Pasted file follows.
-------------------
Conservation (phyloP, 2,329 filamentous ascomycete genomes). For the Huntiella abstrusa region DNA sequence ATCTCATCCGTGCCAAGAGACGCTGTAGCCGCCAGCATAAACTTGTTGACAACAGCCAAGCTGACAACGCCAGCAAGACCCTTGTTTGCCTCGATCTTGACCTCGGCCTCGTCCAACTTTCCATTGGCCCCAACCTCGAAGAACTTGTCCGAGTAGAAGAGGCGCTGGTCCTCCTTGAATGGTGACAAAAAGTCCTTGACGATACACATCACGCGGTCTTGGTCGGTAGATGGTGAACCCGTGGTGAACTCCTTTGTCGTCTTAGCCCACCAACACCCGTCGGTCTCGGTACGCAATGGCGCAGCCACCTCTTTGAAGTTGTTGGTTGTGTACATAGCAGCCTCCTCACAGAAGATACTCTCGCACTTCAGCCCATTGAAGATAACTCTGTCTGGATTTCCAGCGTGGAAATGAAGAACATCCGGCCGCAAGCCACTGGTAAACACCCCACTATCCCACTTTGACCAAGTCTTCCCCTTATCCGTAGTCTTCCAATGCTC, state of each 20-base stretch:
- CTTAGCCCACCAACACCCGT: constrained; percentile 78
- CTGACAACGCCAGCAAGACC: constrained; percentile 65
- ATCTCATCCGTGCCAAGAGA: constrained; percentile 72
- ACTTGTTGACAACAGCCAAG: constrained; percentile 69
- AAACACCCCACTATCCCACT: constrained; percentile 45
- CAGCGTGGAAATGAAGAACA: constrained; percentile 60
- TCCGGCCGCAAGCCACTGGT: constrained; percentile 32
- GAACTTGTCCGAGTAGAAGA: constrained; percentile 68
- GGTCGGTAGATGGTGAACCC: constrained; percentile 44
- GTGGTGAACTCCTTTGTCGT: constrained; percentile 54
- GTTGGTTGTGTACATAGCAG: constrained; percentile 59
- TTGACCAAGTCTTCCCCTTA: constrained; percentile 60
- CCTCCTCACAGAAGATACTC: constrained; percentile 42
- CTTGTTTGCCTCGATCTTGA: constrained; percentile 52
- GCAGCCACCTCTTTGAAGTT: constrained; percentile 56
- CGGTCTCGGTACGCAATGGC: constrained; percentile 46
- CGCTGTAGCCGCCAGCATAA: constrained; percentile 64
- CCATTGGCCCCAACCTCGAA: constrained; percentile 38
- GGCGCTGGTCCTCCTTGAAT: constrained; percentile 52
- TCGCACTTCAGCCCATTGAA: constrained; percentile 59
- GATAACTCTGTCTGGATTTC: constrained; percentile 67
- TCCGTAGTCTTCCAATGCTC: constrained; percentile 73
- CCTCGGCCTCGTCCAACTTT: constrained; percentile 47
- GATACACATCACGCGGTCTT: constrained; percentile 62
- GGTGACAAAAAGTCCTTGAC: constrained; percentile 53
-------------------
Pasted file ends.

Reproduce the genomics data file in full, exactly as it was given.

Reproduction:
Conservation (phyloP, 2,329 filamentous ascomycete genomes). For the Huntiella abstrusa region DNA sequence ATCTCATCCGTGCCAAGAGACGCTGTAGCCGCCAGCATAAACTTGTTGACAACAGCCAAGCTGACAACGCCAGCAAGACCCTTGTTTGCCTCGATCTTGACCTCGGCCTCGTCCAACTTTCCATTGGCCCCAACCTCGAAGAACTTGTCCGAGTAGAAGAGGCGCTGGTCCTCCTTGAATGGTGACAAAAAGTCCTTGACGATACACATCACGCGGTCTTGGTCGGTAGATGGTGAACCCGTGGTGAACTCCTTTGTCGTCTTAGCCCACCAACACCCGTCGGTCTCGGTACGCAATGGCGCAGCCACCTCTTTGAAGTTGTTGGTTGTGTACATAGCAGCCTCCTCACAGAAGATACTCTCGCACTTCAGCCCATTGAAGATAACTCTGTCTGGATTTCCAGCGTGGAAATGAAGAACATCCGGCCGCAAGCCACTGGTAAACACCCCACTATCCCACTTTGACCAAGTCTTCCCCTTATCCGTAGTCTTCCAATGCTC, state of each 20-base stretch:
- CTTAGCCCACCAACACCCGT: constrained; percentile 78
- CTGACAACGCCAGCAAGACC: constrained; percentile 65
- ATCTCATCCGTGCCAAGAGA: constrained; percentile 72
- ACTTGTTGACAACAGCCAAG: constrained; percentile 69
- AAACACCCCACTATCCCACT: constrained; percentile 45
- CAGCGTGGAAATGAAGAACA: constrained; percentile 60
- TCCGGCCGCAAGCCACTGGT: constrained; percentile 32
- GAACTTGTCCGAGTAGAAGA: constrained; percentile 68
- GGTCGGTAGATGGTGAACCC: constrained; percentile 44
- GTGGTGAACTCCTTTGTCGT: constrained; percentile 54
- GTTGGTTGTGTACATAGCAG: constrained; percentile 59
- TTGACCAAGTCTTCCCCTTA: constrained; percentile 60
- CCTCCTCACAGAAGATACTC: constrained; percentile 42
- CTTGTTTGCCTCGATCTTGA: constrained; percentile 52
- GCAGCCACCTCTTTGAAGTT: constrained; percentile 56
- CGGTCTCGGTACGCAATGGC: constrained; percentile 46
- CGCTGTAGCCGCCAGCATAA: constrained; percentile 64
- CCATTGGCCCCAACCTCGAA: constrained; percentile 38
- GGCGCTGGTCCTCCTTGAAT: constrained; percentile 52
- TCGCACTTCAGCCCATTGAA: constrained; percentile 59
- GATAACTCTGTCTGGATTTC: constrained; percentile 67
- TCCGTAGTCTTCCAATGCTC: constrained; percentile 73
- CCTCGGCCTCGTCCAACTTT: constrained; percentile 47
- GATACACATCACGCGGTCTT: constrained; percentile 62
- GGTGACAAAAAGTCCTTGAC: constrained; percentile 53